Adaptation governance in rural Austria and New York

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Bachinger, Leo Matteo
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Electronic thesis
Science and technology studies
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The objective of this study is to analyze planned adaptation as it is localized in agricultural communities as “political all the way through.” It argues that adaptation is not only shaped by political orders as it is implemented but is itself an inherently political tool for governing social systems. As adaptation policy becomes established and localized across scales and as local actors themselves begin to adapt, key decisions are made about the very foundation of societal order. What deserves protecting and what does not? What is maintained and what is changed? Who is considered vulnerable, and who falls outside consideration? As the climatological basis of life changes on a global scale, adaptation decisions consider (by definition) what should and could weather the changes, what should be maintained — and what not? By making determinations about adaptation — through policy and practice — specific answers to these questions materialize, thus underscoring adaptation governance as inherently political. In other words, I make the argument that adaptation governance is not only the governance of adaptation, but the governance through adaptation.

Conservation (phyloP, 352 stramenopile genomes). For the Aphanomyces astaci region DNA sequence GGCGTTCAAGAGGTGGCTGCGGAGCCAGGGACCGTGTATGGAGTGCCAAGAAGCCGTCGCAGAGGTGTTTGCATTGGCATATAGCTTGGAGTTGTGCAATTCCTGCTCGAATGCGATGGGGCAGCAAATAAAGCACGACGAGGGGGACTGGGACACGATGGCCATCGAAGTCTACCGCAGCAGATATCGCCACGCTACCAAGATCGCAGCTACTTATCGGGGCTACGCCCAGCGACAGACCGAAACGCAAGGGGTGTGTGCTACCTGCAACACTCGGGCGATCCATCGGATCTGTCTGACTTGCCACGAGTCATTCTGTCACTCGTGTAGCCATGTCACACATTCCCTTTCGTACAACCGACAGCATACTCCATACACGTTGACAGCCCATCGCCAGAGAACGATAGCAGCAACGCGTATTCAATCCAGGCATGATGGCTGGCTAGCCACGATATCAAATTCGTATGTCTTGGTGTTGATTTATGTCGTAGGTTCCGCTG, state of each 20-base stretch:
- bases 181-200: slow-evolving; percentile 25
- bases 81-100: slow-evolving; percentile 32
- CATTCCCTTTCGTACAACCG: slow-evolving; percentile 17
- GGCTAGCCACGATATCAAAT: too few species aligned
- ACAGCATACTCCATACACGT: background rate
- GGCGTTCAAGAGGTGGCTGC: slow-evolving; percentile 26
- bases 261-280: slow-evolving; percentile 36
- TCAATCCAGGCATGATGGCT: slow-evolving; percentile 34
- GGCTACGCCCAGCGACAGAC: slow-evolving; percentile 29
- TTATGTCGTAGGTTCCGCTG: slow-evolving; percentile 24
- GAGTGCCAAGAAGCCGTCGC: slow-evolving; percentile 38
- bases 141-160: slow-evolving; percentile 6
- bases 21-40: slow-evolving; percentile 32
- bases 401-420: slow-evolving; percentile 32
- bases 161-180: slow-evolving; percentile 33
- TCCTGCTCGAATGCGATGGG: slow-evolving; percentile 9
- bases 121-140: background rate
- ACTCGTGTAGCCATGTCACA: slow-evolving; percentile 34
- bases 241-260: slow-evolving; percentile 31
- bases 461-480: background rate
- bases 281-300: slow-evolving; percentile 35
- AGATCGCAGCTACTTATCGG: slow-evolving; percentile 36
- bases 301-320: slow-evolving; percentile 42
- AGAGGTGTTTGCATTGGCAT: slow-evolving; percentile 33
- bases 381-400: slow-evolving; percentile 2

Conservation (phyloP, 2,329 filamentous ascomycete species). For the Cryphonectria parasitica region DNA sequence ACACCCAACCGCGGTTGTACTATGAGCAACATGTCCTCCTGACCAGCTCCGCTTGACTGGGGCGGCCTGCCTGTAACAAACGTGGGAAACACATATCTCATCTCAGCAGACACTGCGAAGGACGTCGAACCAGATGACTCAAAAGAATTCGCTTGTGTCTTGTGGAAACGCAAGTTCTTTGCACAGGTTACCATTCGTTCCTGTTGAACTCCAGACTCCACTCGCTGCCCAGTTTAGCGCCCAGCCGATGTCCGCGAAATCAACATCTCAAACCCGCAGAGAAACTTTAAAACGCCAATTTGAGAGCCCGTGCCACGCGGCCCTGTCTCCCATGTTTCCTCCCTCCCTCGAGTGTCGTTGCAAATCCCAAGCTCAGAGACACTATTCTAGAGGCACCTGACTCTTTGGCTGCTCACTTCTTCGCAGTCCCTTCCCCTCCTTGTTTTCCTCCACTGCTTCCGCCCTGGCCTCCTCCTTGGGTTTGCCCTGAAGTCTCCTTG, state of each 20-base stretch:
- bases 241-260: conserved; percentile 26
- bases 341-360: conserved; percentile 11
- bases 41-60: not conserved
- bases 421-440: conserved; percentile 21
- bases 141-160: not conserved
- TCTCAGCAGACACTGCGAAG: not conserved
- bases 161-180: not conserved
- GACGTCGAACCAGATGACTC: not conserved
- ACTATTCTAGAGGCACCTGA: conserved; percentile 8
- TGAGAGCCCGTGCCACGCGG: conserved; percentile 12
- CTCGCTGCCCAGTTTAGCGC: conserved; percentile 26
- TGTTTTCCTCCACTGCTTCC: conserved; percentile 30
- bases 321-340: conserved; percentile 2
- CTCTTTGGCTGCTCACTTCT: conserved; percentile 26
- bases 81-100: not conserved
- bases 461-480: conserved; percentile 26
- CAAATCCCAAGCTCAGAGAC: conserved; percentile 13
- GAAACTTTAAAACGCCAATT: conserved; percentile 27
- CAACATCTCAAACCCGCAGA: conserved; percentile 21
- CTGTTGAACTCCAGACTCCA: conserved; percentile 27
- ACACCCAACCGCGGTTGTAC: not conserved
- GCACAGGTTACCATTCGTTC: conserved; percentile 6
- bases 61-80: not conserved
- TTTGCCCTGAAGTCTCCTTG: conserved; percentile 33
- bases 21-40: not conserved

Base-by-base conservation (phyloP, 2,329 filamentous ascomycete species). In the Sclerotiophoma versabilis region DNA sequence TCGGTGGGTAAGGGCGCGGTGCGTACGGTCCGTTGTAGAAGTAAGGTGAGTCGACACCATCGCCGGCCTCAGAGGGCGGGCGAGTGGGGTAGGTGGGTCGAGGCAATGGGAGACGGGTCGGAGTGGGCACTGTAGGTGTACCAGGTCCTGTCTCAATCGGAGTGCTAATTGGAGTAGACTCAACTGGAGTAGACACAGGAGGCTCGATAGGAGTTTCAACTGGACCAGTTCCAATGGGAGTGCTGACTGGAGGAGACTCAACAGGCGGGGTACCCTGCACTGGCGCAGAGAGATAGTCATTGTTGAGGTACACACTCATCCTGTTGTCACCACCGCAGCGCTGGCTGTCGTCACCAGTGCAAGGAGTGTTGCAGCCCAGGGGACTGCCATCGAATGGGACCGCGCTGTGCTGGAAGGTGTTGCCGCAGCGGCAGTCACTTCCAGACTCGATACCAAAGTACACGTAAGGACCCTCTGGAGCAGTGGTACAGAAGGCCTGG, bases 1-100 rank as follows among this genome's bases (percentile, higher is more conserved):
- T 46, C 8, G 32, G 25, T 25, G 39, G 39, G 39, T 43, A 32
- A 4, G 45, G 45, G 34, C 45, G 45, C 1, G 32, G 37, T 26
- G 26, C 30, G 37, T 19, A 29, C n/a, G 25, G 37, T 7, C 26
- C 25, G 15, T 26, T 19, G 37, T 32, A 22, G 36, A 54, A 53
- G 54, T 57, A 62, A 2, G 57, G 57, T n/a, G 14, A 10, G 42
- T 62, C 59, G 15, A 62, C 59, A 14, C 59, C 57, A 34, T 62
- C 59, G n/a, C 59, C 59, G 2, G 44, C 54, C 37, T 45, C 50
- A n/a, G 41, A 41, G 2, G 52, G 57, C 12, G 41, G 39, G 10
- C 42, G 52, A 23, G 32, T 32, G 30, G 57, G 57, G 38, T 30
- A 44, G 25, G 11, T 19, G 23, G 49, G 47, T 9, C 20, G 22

This is a comparative case study of two rural, agricultural communities as they participate in government programs for adaptation localizing. The Unteres Traisental region is one of the Austrian KLAR! adaptation model regions, and Madison County a participating region in the New York State Climate Smart Communities program. How is adaptation of the agricultural sector governed across scales, and to what consequence? This research addresses uses a mixed-method case study approach, including policy document analysis, semi-structured expert and participant interviews, and participant ethnographic observations at case-study sites.
We need to not only recognize that adaptation is socially constructed, rather that these constructions and their processes are political, and that this involves different epistemologies and politics (as political economists argue) — but that it is necessary to understand adaptation as a political tool for governance in a double-sense: the governance of what adaptation should be (in its means, ends and subjects) and as a mechanism to govern societal orders.
August 2020
School of Humanities, Arts, and Social Sciences
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Rensselaer Polytechnic Institute, Troy, NY
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